There has been a lot of discussion here over the years about what the impact of LENR and other new energy technologies might have on the largely carbon-based energy economies, and how one might transition to a world where fossil fuels play an increasingly less important role.
In an article published by Yahoo News (via the AFP), Rachel Kyte, World Bank Group Vice President and Special Envoy in the Climate Change Group, expresses the view that this transition needs to be dealt with very carefully. From the article:
The transition from fossil fuels must be carefully managed to avoid an economically disastrous bursting of the “carbon bubble,” the World Bank’s top climate official said on Saturday.
Decades of reliance on oil, gas and coal have made them central to the global economy, and polluting industries risk a potentially catastrophic crash as the world shifts to alternative energies, said Rachel Kyte, the Bank’s special envoy for climate change.
In the run-up to the Paris climate summit in November there is a lot of discussion among government leaders about what kind of deal will be possible to reach there. The general consensus seems to be that in order to keep the climate at ‘safe’ levels, there should be no warming beyond 2 degrees Celsius by the end of this century.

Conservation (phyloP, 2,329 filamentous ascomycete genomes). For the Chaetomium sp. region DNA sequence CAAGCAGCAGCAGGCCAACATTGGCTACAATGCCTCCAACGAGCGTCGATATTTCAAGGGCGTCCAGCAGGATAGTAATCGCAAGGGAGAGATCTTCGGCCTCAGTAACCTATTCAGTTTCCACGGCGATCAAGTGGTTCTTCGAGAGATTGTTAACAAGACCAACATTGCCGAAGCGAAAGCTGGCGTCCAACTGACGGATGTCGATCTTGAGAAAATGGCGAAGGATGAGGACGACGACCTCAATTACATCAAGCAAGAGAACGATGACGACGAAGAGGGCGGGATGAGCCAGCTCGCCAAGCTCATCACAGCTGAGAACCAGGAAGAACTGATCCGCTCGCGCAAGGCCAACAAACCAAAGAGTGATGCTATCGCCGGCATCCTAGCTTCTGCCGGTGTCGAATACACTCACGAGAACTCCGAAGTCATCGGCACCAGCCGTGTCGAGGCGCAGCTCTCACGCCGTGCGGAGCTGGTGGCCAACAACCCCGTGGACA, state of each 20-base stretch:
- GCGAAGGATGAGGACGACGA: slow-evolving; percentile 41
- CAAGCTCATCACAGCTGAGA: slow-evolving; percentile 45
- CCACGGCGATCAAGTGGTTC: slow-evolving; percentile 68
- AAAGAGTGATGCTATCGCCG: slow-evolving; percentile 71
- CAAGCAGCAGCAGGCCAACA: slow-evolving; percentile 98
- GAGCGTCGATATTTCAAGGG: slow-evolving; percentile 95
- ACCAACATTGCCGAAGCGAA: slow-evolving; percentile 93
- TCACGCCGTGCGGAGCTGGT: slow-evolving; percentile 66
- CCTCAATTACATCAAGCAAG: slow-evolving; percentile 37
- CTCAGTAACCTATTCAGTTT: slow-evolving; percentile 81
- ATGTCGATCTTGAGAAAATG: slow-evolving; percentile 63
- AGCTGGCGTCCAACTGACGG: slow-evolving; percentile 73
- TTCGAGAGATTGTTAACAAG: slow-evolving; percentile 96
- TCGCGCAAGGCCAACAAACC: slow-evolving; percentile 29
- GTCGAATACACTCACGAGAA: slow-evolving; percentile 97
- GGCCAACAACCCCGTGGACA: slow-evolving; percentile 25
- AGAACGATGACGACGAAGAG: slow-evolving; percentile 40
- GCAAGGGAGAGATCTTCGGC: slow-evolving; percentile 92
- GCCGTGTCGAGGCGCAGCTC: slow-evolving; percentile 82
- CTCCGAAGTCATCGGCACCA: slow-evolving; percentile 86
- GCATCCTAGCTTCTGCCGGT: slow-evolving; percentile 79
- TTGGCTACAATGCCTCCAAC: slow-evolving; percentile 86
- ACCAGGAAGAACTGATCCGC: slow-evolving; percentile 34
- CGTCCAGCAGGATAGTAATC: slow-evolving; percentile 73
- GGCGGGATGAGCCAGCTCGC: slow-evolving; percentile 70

If a binding agreement is reached in Paris to reach this target, it will mean that countries will have to dramatically curtail their use of fossil fuel assets, and most of the carbon fuel left in the ground will be unburnable — making them ‘stranded assets’ — which would greatly affect the financial valuation of the companies that own the assets, and putting at great risk the trillions of dollars in investments and loans that have been committed to development of these assets.
Rachel Kyte is quoted in the article:
“If we accept that we need to have less carbon in our growth, then we might have a financial risk associated with the prominence in our economy of companies who are heavily invested in carbon. That’s the whole question of the carbon bubble.”
The question that is not addressed here is, how does one ‘manage’ this transition? It seems to me there are two separate issues involved here if carbon assets are taken off the table. First, there is the financial fallout to deal with if investors and banks lose a great deal of money on their investment in these carbon resources.
Second, if the carbon assets mentioned are taken out of the picture, they have to be replaced with some other source of energy. Solar and wind are the technologies that most people are hoping can make up the gap. No one in high levels of government is publicly talking about LENR as being a viable replacement — but it would seem to be well poised to step in to provide a low-cost solution in many applications.
But carefully managing all this on a worldwide scale seems to be a tremendously difficult task, especially considering the political tensions that already exist between various governments for a variety of reasons — and with so many fossil-fuel rich nations being led by governments depend on their fossil assets for their very existence.
I don’t know what the best solution might be, but I am sure that this will be a major topic of discussion and debate in the coming years, especially if the E-Cat hits the market in the near future.